We can venture to the land of Prester John during medieval times for signs of active volcanoes near the area where most medieval geographers placed the Terrestrial Paradise.
In the mid-ninth century, we read in the Akbar al-Sin wa'l Hind: "...near Zabaj is a mountain called the Mountain of Fire, which it is not possible to approach. Smoke escapes from it by day and a flame by night, and from its foot comes forth a spring of cold fresh water and a spring of hot water."
Al-Mas'udi, writing about a century later, says:
There is no volcano on earth which makes a greater noise, nor any the smoke of which is more black, or the flames more copious, than that which is in the kingdom of the Maharaj [Zabag].
He further describes this volcano:
From these mountains issues fire, by day and night. By day it has a dark appearance, and at night it shines red. It rises to such a height, that it reaches the regions of the heaven (i.e. it ascends above the atmosphere). The explosion is accompanied with a noise like the loudest thunder. Sometimes a strange sound proceeds from these volcanos, which is indicative that their king will die; and, if the sound is lower, it foretells the death of one of their chiefs. They know the meaning of these sounds, by long habit and experience. This is one of the great chimneys (craters) of the earth. At no great distance is another island, from which, constantly, the sound of drums, lutes, fifes, and other musical instruments, and the noise of dancing, and various amusements, are heard. Sailors, who have passed this place, believe that the Dajjal (Antichrist) occupies this island.
Prester John's letters mention a river of stones and sea of sand that can also be interpreted as representing volcanic activity:
"Three days' journey from this sea are mountains from which rolls down a stony, waterless river, which opens into the sandy sea. As soon as the stream reaches the sea, its stones vanish in it, and are never seen again....In our territory is a certain waterless sea consisting of tumbling billows of sand never at rest. None have crossed this sea -- it lacks water all together, yet fish of various kinds are cast up upon the beach, very tasty, and the like are nowhere else to be seen."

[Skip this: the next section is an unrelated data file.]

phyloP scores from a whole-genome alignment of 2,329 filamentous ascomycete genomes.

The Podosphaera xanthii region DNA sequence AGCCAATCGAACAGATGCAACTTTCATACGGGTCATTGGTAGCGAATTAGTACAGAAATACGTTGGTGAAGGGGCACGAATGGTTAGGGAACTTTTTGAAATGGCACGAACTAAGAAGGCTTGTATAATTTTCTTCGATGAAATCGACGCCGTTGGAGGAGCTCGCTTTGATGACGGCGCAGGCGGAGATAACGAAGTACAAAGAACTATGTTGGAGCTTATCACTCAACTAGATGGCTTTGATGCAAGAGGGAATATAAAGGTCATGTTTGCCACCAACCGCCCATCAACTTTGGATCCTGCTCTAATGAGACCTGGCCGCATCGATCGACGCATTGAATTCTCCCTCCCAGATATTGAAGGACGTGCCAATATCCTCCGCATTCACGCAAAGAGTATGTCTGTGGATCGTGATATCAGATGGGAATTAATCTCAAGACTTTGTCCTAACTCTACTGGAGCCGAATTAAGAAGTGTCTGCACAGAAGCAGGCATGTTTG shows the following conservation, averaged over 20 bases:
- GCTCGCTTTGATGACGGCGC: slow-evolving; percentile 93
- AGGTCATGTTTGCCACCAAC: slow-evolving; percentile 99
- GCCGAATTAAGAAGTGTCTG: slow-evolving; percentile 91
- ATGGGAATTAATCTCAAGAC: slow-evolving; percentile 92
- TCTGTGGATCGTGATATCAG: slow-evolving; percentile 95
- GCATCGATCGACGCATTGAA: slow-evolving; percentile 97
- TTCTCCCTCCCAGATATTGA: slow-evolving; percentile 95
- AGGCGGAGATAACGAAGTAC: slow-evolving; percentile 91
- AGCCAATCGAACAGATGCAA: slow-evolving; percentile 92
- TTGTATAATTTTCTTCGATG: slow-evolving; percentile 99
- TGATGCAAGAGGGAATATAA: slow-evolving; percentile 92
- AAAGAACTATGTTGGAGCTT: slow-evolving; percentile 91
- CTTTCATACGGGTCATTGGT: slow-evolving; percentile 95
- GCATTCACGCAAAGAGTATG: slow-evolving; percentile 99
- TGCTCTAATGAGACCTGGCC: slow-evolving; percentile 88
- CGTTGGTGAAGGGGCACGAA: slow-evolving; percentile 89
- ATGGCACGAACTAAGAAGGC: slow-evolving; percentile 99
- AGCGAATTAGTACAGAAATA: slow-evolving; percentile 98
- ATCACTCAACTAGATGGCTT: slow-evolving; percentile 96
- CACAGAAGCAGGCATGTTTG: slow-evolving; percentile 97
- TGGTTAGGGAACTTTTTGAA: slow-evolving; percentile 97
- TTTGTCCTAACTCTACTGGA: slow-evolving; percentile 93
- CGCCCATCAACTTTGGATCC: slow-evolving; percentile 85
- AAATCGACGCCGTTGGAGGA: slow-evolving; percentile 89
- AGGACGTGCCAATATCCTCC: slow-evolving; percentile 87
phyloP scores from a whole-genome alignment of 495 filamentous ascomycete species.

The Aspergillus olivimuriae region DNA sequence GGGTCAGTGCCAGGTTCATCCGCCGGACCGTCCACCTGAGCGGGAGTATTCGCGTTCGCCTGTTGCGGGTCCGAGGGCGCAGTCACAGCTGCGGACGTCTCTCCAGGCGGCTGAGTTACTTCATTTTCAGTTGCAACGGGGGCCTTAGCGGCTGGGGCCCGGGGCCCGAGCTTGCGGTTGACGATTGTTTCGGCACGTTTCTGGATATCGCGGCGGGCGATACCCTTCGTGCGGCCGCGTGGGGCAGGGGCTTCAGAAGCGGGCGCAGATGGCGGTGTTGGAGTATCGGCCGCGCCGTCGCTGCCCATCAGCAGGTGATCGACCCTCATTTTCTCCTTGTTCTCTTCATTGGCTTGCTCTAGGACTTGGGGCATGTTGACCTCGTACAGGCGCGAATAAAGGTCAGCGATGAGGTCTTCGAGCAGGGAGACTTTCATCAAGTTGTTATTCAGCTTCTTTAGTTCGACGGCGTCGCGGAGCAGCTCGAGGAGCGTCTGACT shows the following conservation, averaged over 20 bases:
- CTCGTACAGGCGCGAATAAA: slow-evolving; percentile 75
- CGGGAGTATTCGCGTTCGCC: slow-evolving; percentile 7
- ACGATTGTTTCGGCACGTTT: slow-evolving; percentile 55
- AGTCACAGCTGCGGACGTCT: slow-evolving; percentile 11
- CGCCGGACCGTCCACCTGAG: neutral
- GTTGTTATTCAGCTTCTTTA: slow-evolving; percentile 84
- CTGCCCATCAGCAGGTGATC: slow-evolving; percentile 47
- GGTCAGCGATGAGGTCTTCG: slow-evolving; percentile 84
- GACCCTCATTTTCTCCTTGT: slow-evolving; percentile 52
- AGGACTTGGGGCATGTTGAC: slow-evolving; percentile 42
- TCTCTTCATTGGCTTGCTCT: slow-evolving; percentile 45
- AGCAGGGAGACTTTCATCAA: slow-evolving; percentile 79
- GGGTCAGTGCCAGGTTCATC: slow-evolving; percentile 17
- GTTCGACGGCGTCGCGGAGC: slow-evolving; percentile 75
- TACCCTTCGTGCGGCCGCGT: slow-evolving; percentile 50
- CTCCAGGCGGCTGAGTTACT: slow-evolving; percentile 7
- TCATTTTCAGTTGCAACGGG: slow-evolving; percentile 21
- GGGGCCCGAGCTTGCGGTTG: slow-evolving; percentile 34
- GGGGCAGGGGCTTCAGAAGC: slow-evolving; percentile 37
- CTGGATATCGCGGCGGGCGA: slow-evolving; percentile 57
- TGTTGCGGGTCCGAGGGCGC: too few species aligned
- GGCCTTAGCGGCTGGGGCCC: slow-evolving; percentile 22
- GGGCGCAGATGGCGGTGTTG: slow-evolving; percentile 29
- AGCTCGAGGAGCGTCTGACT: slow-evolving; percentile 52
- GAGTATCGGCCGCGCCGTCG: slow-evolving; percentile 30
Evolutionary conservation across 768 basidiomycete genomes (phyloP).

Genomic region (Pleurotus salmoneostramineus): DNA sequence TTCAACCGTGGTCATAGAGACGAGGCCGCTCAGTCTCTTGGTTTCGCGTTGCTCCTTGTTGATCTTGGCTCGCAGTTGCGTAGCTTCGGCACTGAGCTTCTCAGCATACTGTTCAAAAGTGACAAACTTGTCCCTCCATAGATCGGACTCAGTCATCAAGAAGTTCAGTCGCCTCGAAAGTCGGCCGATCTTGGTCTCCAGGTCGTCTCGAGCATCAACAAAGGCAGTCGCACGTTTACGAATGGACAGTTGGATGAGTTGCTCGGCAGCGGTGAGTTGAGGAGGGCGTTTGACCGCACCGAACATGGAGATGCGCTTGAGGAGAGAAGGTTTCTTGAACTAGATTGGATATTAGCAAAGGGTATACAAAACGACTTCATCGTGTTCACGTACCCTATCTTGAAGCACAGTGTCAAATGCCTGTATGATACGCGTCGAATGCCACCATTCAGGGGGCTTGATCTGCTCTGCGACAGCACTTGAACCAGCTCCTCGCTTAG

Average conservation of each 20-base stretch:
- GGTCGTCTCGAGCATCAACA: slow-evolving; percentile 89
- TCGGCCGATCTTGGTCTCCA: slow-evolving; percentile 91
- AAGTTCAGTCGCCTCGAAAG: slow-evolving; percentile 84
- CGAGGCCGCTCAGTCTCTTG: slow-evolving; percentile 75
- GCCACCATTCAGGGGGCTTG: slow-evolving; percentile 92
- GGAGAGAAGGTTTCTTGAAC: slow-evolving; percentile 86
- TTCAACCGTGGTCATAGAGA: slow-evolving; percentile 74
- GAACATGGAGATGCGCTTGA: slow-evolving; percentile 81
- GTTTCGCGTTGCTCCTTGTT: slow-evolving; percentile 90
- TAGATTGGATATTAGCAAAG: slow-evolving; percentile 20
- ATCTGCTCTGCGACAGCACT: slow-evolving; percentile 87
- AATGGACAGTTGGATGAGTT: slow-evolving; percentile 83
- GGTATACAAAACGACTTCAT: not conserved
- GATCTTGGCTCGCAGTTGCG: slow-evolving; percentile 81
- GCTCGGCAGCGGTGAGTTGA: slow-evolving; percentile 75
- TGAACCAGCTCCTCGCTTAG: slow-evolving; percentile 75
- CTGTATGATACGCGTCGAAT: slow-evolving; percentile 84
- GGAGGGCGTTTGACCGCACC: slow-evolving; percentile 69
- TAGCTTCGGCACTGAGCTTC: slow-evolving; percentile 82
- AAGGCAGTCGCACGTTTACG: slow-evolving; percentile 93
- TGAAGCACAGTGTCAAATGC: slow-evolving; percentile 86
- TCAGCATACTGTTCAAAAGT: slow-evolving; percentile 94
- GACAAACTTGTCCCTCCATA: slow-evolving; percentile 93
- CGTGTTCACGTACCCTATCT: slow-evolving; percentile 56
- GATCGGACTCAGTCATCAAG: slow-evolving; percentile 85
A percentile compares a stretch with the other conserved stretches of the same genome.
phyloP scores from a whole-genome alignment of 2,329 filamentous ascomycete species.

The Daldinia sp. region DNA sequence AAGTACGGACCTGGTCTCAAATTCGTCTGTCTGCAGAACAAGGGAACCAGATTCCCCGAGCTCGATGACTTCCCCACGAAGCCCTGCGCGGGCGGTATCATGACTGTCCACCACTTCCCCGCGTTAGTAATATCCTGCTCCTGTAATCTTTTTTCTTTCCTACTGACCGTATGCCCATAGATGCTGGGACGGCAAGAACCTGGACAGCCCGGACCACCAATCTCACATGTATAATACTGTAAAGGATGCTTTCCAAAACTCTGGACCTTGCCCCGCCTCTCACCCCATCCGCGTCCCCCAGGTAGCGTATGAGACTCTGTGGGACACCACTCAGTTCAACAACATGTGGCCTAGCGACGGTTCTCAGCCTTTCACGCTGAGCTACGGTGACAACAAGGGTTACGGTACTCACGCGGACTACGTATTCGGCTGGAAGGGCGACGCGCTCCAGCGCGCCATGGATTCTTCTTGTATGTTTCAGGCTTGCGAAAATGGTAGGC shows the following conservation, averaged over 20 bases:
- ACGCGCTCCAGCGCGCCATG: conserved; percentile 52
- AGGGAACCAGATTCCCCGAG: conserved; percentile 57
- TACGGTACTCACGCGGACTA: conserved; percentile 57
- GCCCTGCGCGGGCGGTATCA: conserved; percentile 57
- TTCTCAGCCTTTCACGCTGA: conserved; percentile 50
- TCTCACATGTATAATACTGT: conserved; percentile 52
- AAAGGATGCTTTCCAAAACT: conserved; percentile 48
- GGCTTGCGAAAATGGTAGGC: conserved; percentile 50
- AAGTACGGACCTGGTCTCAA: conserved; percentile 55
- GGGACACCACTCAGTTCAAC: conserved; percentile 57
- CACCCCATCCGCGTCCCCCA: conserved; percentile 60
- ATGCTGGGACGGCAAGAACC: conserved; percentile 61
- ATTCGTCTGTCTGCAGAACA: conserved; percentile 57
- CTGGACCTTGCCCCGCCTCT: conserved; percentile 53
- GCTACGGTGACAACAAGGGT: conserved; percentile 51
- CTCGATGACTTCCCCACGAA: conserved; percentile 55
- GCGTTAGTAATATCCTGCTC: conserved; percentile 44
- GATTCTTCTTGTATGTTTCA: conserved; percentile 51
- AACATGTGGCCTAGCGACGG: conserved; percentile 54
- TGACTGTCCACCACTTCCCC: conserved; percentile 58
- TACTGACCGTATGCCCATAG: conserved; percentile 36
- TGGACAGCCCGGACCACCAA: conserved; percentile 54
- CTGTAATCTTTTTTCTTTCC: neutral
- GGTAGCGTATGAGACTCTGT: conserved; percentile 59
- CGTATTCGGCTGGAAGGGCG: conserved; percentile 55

The river of stones is part of a quite unusual reference to the Sambatyon River that sequestered the Lost Ten Tribes of Israel. The references to the Sambatyon in Jewish literature appear to describe volcanic events. We also find in Prester John's letter to Emperor Manuel, mention of the salamander and the fire-proof cloth that it was supposed to spin:
In one of our lands, hight Zone, are worms called in our tongue Salamanders. These worms can only live in fire, and they build cocoons like silkworms, which are unwound by the ladies of our palace, and spun into cloth and dresses, which are worn by our Exaltedness. These dresses in order to be cleaned and washed are cast into flames.
Similar tales are told in Chinese works at least by 520 CE in the Liang Si Gong Zhi where we hear of the "Island of Fire" and "Burning Mountain" located near Fusang, the Cynocephali and the Kingdom of Women. These latter kingdoms are linked to very much the same region that is later known as Sanfotsi and Toupo i.e, the lands of Zabag and Wakwak, although the Liang Si Gong Zhi gives exaggerated distances between these lands.
Upon the summit of the mountain Yen- kuen [Burning Mountain] there live fire rats (ho-shu), the hair of which serves also for the fabrication of an incombustible stuff, which is cleansed by fire instead of by water.
Berthold Laufer thought the material described was not asbestos, as sometimes suggested, but instead a type of barkcloth made of "a certain wood, which, laid in the fire, burns, sparkles, and flames, yet consumes not, and yet a man may rub it to powder betwixt his fingers."